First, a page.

Inert polyester sheets, such as Melinex and Mylar, are widely used in conservation to create envelope-like enclosures for storing and protecting flat objects (paper, parchment, papyrus, etc.). These materials are known to be chemically stable and present no direct risks to the enclosed items; however, as the films have a low permeability, such enclosures may lead to the creation of internal microenvironments. This will both limit the response to external changes and potentially trap any internally generated volatiles with the object. The likelihood of different forms of enclosures doing so is investigated in this paper. The resulting data will help to inform decisions about choices of construction of enclosures for particular objects, environments and purposes.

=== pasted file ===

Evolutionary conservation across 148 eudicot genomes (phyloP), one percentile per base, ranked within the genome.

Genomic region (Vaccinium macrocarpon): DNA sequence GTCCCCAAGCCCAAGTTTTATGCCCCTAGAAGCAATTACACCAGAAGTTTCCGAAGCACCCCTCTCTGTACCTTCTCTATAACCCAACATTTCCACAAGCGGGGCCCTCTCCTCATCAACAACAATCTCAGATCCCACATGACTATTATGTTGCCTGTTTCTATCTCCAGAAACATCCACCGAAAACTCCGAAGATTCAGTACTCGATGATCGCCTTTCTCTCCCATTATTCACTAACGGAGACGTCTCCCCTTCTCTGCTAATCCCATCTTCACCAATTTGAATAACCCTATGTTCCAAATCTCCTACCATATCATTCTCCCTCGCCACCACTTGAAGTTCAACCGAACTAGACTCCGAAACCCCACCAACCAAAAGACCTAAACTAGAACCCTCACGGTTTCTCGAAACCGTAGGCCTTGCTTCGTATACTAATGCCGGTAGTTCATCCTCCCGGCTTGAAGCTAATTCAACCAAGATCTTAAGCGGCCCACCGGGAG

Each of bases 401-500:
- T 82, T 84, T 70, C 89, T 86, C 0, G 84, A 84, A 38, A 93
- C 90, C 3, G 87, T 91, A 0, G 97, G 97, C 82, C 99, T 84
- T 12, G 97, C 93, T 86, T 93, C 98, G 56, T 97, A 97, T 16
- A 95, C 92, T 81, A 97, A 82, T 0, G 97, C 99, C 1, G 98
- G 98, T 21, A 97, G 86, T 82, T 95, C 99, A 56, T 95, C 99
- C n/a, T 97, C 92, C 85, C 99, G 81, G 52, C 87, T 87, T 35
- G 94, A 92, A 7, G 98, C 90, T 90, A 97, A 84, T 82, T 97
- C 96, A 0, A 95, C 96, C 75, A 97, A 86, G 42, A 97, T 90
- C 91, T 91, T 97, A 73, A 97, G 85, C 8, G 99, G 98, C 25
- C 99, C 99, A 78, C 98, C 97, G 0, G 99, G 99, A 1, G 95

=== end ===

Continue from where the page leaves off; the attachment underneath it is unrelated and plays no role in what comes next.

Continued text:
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British Library Conservation Centre
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Journal of Conservation and Museum Studies
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